Duncan Ryuken Williams

Duncan Ryuken Williams is a Soto Zen priest and Director of the Shinso Ito Center for Japanese Religions and Culture at the University of Southern California.

IdeasMagazine | Special Section

Camp Dharma

The recent talk of a Muslim registry isn’t the first time the United States government has targeted individuals based on their religion. Duncan Ryuken Williams shares the often overlooked stories of Buddhist Japanese Americans who were…

By Duncan Ryuken Williams

When Buddhists Were a “National Security Threat”

With Duncan Ryuken Williams

When Buddhists Were a “National Security Threat”

On February 19th, 1942, President Franklin Delano Roosevelt issued an executive order designating military zones along the West Coast and laying the groundwork for US authorities to remove citizens of Japanese descent from their homes and imprison them in camps. While it is widely acknowledged that racism was central to this shameful chapter of American history, the role of religious discrimination cannot be overlooked, says scholar and Soto Zen priest Duncan Ryuken Williams.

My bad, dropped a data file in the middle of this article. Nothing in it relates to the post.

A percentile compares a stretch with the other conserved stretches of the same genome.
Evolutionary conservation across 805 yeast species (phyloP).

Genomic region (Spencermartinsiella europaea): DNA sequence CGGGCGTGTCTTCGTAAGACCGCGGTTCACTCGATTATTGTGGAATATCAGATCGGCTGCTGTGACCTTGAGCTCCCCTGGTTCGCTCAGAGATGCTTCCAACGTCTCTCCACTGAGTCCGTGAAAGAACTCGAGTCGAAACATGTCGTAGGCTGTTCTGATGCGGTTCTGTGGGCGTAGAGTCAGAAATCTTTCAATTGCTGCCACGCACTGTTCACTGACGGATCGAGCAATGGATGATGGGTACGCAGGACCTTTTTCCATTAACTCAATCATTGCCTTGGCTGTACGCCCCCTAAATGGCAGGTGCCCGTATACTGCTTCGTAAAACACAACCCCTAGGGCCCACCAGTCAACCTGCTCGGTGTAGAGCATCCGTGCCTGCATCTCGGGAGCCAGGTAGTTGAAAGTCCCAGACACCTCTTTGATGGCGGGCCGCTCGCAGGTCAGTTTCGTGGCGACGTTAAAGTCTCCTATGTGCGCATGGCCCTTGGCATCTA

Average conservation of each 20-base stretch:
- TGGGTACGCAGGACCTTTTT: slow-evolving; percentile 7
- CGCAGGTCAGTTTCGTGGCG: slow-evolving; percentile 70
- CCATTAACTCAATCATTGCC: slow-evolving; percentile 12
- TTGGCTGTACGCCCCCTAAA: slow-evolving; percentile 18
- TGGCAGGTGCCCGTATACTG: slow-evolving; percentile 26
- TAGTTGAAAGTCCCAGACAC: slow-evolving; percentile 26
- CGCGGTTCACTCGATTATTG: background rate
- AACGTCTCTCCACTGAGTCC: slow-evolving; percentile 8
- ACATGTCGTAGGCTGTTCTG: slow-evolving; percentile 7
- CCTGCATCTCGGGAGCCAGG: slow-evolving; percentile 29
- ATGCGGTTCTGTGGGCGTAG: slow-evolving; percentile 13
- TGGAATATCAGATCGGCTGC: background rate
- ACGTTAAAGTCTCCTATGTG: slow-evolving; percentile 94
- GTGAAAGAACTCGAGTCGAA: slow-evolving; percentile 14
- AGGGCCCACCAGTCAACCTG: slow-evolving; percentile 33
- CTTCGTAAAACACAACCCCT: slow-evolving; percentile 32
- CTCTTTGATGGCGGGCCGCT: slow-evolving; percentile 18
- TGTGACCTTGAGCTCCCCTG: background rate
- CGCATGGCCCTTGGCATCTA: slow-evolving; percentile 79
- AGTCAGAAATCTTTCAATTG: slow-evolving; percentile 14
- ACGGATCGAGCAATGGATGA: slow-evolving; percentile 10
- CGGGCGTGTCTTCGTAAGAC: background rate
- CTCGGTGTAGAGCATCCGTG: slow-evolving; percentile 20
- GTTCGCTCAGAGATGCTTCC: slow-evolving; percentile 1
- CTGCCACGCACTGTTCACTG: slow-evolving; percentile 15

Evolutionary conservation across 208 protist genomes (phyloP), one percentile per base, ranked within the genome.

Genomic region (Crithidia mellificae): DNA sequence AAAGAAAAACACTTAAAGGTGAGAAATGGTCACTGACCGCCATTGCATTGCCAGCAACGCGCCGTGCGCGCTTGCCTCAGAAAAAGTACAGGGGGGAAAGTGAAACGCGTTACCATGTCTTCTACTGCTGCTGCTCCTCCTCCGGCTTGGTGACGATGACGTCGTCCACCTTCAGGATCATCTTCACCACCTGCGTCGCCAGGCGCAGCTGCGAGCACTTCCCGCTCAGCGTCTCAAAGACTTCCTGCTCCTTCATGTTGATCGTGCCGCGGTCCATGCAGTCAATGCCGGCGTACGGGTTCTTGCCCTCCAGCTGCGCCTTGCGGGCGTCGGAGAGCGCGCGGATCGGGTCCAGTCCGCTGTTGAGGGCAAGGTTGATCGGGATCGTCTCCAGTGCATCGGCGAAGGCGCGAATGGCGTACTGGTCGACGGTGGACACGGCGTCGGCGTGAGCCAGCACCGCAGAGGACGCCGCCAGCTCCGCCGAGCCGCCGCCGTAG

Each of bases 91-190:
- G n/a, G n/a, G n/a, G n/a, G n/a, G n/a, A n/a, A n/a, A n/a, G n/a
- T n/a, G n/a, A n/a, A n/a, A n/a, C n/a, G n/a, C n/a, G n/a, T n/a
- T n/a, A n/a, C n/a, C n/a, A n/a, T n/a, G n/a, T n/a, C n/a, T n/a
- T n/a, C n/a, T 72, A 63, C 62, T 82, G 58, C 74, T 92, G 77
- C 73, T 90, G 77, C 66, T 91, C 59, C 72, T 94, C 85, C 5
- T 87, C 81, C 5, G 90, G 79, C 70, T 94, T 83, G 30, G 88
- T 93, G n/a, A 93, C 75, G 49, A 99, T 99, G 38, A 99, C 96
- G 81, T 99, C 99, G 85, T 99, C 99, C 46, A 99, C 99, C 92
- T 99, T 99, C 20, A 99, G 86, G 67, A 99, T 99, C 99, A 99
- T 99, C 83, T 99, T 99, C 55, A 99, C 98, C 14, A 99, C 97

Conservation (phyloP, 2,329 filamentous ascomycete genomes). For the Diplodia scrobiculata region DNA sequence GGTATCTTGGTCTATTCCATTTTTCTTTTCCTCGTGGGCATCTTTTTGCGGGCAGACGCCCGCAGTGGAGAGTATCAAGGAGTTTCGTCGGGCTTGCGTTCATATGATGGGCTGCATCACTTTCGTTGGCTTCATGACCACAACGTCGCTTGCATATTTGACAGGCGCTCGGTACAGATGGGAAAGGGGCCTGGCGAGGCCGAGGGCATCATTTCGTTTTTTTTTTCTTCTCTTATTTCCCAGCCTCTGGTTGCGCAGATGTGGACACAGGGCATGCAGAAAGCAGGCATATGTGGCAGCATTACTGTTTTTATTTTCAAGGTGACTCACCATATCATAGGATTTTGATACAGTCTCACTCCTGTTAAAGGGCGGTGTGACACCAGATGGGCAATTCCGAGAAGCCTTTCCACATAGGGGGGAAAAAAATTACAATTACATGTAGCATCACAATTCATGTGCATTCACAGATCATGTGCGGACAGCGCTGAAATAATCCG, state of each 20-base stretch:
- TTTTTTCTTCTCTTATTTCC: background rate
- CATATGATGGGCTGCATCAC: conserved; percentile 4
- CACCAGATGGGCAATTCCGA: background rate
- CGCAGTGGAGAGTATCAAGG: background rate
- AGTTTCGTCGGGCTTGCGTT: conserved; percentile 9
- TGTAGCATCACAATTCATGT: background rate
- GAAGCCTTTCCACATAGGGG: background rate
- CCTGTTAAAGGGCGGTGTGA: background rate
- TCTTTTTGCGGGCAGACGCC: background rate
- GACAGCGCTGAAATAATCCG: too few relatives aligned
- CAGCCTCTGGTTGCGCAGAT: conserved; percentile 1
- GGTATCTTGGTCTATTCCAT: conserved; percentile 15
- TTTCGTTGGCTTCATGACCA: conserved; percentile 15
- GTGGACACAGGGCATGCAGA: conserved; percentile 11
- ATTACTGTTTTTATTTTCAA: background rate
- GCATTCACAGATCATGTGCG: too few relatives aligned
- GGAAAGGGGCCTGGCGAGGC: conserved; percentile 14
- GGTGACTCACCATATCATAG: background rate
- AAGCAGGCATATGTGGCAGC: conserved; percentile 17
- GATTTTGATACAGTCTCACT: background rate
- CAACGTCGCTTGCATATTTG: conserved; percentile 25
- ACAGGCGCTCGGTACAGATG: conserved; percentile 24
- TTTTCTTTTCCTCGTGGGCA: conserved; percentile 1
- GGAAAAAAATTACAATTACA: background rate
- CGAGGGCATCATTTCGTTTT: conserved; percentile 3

Here, Williams joins Tricycle Editor and Publisher James Shaheen to discuss his new book, American Sutra: A Story of Faith and Freedom in the Second World War, how Japanese Americans in internment camps stood up for religious freedom, and how this disturbing legacy of persecution has taken on new relevance.

Listen Now on Tricycle | iTunes | SoundCloud

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